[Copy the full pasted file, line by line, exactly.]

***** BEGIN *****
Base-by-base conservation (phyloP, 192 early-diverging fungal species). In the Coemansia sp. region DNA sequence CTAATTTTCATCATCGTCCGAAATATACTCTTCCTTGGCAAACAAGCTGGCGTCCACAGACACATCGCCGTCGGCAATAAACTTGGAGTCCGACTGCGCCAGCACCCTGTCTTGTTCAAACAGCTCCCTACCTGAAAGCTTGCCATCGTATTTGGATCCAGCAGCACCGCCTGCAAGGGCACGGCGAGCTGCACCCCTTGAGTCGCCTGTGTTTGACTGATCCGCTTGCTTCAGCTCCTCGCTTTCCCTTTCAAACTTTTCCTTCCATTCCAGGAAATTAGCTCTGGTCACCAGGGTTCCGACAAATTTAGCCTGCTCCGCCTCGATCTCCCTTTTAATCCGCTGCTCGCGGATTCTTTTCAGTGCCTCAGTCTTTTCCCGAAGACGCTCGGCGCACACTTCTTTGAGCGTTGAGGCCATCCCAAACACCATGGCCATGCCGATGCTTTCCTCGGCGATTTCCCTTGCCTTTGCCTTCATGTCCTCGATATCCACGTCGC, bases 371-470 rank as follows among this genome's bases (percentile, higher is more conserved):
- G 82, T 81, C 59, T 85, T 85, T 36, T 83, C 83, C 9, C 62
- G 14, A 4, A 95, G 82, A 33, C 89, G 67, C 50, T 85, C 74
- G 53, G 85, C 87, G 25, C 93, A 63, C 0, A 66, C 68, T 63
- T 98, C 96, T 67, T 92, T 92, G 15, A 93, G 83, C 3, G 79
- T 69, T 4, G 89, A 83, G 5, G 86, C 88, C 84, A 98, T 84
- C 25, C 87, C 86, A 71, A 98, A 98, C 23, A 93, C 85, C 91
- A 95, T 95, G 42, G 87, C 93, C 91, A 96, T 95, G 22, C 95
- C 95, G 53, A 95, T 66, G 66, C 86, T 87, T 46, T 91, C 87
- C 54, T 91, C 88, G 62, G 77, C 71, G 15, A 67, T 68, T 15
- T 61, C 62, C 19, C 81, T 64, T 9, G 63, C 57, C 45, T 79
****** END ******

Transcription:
Base-by-base conservation (phyloP, 192 early-diverging fungal species). In the Coemansia sp. region DNA sequence CTAATTTTCATCATCGTCCGAAATATACTCTTCCTTGGCAAACAAGCTGGCGTCCACAGACACATCGCCGTCGGCAATAAACTTGGAGTCCGACTGCGCCAGCACCCTGTCTTGTTCAAACAGCTCCCTACCTGAAAGCTTGCCATCGTATTTGGATCCAGCAGCACCGCCTGCAAGGGCACGGCGAGCTGCACCCCTTGAGTCGCCTGTGTTTGACTGATCCGCTTGCTTCAGCTCCTCGCTTTCCCTTTCAAACTTTTCCTTCCATTCCAGGAAATTAGCTCTGGTCACCAGGGTTCCGACAAATTTAGCCTGCTCCGCCTCGATCTCCCTTTTAATCCGCTGCTCGCGGATTCTTTTCAGTGCCTCAGTCTTTTCCCGAAGACGCTCGGCGCACACTTCTTTGAGCGTTGAGGCCATCCCAAACACCATGGCCATGCCGATGCTTTCCTCGGCGATTTCCCTTGCCTTTGCCTTCATGTCCTCGATATCCACGTCGC, bases 371-470 rank as follows among this genome's bases (percentile, higher is more conserved):
- G 82, T 81, C 59, T 85, T 85, T 36, T 83, C 83, C 9, C 62
- G 14, A 4, A 95, G 82, A 33, C 89, G 67, C 50, T 85, C 74
- G 53, G 85, C 87, G 25, C 93, A 63, C 0, A 66, C 68, T 63
- T 98, C 96, T 67, T 92, T 92, G 15, A 93, G 83, C 3, G 79
- T 69, T 4, G 89, A 83, G 5, G 86, C 88, C 84, A 98, T 84
- C 25, C 87, C 86, A 71, A 98, A 98, C 23, A 93, C 85, C 91
- A 95, T 95, G 42, G 87, C 93, C 91, A 96, T 95, G 22, C 95
- C 95, G 53, A 95, T 66, G 66, C 86, T 87, T 46, T 91, C 87
- C 54, T 91, C 88, G 62, G 77, C 71, G 15, A 67, T 68, T 15
- T 61, C 62, C 19, C 81, T 64, T 9, G 63, C 57, C 45, T 79